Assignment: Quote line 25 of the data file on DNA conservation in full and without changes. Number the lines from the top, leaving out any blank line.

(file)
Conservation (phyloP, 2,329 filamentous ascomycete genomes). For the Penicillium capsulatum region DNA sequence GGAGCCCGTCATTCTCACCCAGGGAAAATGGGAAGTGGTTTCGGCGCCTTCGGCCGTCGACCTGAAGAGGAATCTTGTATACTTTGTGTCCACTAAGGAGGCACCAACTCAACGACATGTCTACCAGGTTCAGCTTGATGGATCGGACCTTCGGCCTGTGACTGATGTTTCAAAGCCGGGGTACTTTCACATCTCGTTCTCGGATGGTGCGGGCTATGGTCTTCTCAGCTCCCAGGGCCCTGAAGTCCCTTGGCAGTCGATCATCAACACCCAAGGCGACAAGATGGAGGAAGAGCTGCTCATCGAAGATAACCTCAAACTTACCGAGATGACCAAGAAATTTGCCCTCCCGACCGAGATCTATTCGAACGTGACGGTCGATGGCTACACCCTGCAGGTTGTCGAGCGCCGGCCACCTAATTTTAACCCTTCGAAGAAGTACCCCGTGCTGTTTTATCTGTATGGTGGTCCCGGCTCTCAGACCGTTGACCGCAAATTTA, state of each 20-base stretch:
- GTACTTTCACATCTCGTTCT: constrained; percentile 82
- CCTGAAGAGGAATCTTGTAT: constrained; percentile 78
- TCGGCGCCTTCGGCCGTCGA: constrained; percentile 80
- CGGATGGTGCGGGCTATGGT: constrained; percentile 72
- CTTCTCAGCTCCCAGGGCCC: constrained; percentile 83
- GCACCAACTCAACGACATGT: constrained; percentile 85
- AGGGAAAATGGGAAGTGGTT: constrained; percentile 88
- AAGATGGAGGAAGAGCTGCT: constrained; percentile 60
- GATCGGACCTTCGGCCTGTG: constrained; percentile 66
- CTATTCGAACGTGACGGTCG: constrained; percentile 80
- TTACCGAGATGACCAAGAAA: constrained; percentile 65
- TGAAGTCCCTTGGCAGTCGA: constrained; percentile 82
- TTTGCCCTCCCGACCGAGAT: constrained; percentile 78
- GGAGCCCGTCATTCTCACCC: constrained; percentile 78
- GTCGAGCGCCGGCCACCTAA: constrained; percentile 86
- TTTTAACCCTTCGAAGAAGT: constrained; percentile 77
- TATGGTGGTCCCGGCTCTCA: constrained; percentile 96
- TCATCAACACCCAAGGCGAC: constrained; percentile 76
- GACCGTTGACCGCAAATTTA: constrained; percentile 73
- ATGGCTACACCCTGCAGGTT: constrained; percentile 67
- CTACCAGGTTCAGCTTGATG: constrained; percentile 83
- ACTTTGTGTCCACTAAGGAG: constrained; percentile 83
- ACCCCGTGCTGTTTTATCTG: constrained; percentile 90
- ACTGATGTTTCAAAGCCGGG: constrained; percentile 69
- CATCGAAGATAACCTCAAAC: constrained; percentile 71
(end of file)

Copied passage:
- ACTGATGTTTCAAAGCCGGG: constrained; percentile 69